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Jewish World Review April 9, 1999 /23 Nissan 5759

Don Feder

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Bauer and Forbes --- Main Street vs. Wall Street

(JWR) ---- (http://www.jewishworldreview.com)
THE REPUBLICAN PRESIDENTIAL FIELD has something for everyone (and comedy tonight?). But none of the contenders provide a more vivid contrast than social conservative sachem Gary Bauer and "capitalist tool" Steve Forbes.

Both are pro-life and back a flat tax. But Bauer comes from a blue-collar background, while Forbes inherited $200 million, give or take, from Malcolm Sr.

To earn his allowance, young Steve had to serve drinks to guests on his father's 151-foot yacht, among other strenuous duties. Bauer grew up in rough-and-tumble Newport, Ky., the son of a steelworker.

Forbes' platform sounds like a compendium of Wall Street Journal editorials -- in favor of most favored Nation trade status for China, euphoric on immigration, in support of the Kosovo bombing. Bauer has gleefully bucked Republican leaders and the business community on China trade and the family tax cut.

"In economic matters in general, the Republican Party has a reputation to live down," Bauer cautions. "It says that we are the party of the rich, the party of the bottom line, the party of the almighty dollar."

Forbes doesn't contradict that image. Moreover, with his '50s haircut, goofy grin and monotone delivery, he might be mistaken for comedian Ben Stein's younger brother -- minus the dry humor.

Bauer isn't physically imposing, either. Nor can he pound the podium like Pat Buchanan or Alan Keyes. But his soft-spoken style is equally compelling.

"Historically, a nation's greatness is measured by its economy, its military, the splendor of its cities," Bauer told an audience in Manchester, N.H., two weeks ago. However, "You can also measure a nation by its virtue deficit."

Forbes
He ticks off signs of decline: the racist murder in Jasper, Texas, schoolyard shootings and the New Jersey prom mom, who gave birth in a restroom and threw her baby in the trash "as if it was a Styrofoam cup."

Bauer, "What was the poisoned air she had to breath to think that was OK?" He's the only candidate who makes the moral agenda his primary, though not exclusive, focus. Buchanan is equally committed to traditional values, but trade and sovereignty are his passions, not abortion and the integrity of marriage.

Bauer left the Reagan White House, where he was domestic policy chief, for the Family Research Council. He took the council from a three-person operation to the most respected pro-family group in Washington -- with a $14 million budget and 120 staffers.

Two years ago, he formed the Campaign for Working Families to support candidates whose outspokenness on abortion and homosexuality makes them anathema to the Republican establishment.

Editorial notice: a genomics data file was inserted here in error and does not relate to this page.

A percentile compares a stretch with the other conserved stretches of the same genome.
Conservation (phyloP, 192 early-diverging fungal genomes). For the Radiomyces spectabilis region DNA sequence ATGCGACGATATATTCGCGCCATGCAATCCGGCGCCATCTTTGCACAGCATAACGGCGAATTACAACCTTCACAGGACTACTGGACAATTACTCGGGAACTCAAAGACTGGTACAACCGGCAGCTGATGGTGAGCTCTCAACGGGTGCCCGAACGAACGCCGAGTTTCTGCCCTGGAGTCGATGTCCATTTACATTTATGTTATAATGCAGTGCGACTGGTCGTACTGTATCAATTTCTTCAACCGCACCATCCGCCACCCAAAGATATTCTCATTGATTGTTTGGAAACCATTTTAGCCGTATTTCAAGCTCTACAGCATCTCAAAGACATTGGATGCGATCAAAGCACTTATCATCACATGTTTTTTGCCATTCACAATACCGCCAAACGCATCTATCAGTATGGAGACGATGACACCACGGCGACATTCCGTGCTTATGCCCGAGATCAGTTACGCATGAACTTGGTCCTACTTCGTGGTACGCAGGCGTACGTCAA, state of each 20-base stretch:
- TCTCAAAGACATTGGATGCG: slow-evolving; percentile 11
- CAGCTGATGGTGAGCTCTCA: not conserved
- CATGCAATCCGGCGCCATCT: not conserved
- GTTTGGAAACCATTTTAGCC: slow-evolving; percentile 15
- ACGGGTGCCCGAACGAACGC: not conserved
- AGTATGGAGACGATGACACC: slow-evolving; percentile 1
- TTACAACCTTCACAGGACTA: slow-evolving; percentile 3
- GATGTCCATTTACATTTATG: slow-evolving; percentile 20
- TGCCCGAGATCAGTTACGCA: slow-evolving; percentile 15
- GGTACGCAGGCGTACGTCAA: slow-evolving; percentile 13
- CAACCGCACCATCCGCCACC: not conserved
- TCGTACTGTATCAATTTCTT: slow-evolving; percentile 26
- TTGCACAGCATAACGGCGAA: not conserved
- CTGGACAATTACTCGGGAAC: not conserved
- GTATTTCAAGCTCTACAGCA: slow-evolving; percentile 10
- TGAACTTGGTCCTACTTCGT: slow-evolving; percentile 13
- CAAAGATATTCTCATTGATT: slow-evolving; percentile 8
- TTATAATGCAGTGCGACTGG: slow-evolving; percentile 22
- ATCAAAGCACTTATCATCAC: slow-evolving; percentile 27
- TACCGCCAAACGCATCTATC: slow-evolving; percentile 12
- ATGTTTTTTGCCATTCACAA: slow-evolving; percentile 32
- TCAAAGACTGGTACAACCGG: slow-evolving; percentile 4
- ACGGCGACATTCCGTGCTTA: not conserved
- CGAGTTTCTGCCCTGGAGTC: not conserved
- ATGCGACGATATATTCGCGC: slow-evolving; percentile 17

In 1998, the political action committee raised $7 million, making it America's No. 2 PAC. In Illinois last year, its $50,000 independent expenditure on partial-birth abortion helped Peter Fitzgerald defeat Carol Moseley Braun, the only democratic incumbent to lose a Senate race.

Gary knows he needs $19 million to make a serious run. In seven weeks, he raised $1.4 million from 16,000 donors. Unlike George W. Bush and Elizabeth Dole, his average contribution is small (around $45), which means he can keep coming back to his donor base.

Organization is the key to Iowa and New Hampshire. Gary has the inside track on recruiting the religious conservatives who increasingly dominate GOP primaries.

At this year's Conservative Political Action Conference, Bauer won a presidential straw poll of 1,000 delegates, beating Bush by 5 percentage points and Forbes by almost 18 points.

Activists trust him. He's fought their battles and knows how to move them. "Someone has called the family 'God's masterpiece,'" Bauer observes. Yet, "We penalize it with taxes, marginalize it with judicial decrees, undermine it with educational policies, redefine it with trendy new ideas -- and still somehow it survives."

Bauer is telling friends he's "not delusional." He knows he isn't the odds-on favorite for the nomination. But he's the only one in the race with the both the resources and the commitment to articulate a moral vision.

Forbes is a nice guy who has the personal fortune to buy into the game, but not much more. Bauer has the passion, the activist network and the savvy to play his hand well.

He believes the early primaries will narrow the field to three -- an establishment candidate (probably Bush), a bridge candidate (possibly Dole) and a conservative champion. If that happened to be a steelworker's son from the Blue Grass state, the GOP might lose its Dun and Bradstreet rating, and get along well without it.


Up

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©1999, Creators Syndicate